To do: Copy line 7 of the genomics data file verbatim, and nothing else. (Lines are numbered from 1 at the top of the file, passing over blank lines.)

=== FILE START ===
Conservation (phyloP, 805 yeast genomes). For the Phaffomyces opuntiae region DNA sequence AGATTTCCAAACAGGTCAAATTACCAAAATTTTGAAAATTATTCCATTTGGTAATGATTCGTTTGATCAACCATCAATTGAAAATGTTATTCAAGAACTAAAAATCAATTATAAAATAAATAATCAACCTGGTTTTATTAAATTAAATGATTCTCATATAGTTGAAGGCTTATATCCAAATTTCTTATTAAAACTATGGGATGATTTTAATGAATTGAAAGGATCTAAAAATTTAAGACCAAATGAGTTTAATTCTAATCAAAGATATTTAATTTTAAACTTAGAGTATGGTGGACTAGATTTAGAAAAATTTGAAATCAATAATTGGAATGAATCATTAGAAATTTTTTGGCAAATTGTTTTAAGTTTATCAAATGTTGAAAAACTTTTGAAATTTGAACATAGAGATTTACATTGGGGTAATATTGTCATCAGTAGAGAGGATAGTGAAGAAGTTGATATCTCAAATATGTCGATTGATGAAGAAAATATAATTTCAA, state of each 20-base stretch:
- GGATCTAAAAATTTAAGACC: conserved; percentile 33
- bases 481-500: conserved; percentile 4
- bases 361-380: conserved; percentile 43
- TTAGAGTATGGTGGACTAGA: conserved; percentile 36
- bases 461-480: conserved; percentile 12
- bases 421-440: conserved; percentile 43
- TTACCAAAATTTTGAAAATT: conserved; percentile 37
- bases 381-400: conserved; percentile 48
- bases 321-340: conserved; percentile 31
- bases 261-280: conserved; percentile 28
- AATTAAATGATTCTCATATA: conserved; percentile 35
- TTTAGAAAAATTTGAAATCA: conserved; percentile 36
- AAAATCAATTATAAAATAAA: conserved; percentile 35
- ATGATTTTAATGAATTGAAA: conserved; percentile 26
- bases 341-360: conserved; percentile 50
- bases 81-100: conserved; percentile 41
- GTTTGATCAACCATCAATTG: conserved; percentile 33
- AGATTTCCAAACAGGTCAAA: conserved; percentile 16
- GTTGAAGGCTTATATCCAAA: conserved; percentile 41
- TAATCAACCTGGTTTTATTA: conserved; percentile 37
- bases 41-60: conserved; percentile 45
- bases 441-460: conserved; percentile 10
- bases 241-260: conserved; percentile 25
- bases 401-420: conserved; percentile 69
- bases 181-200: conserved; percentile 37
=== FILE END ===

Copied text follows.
- bases 421-440: conserved; percentile 43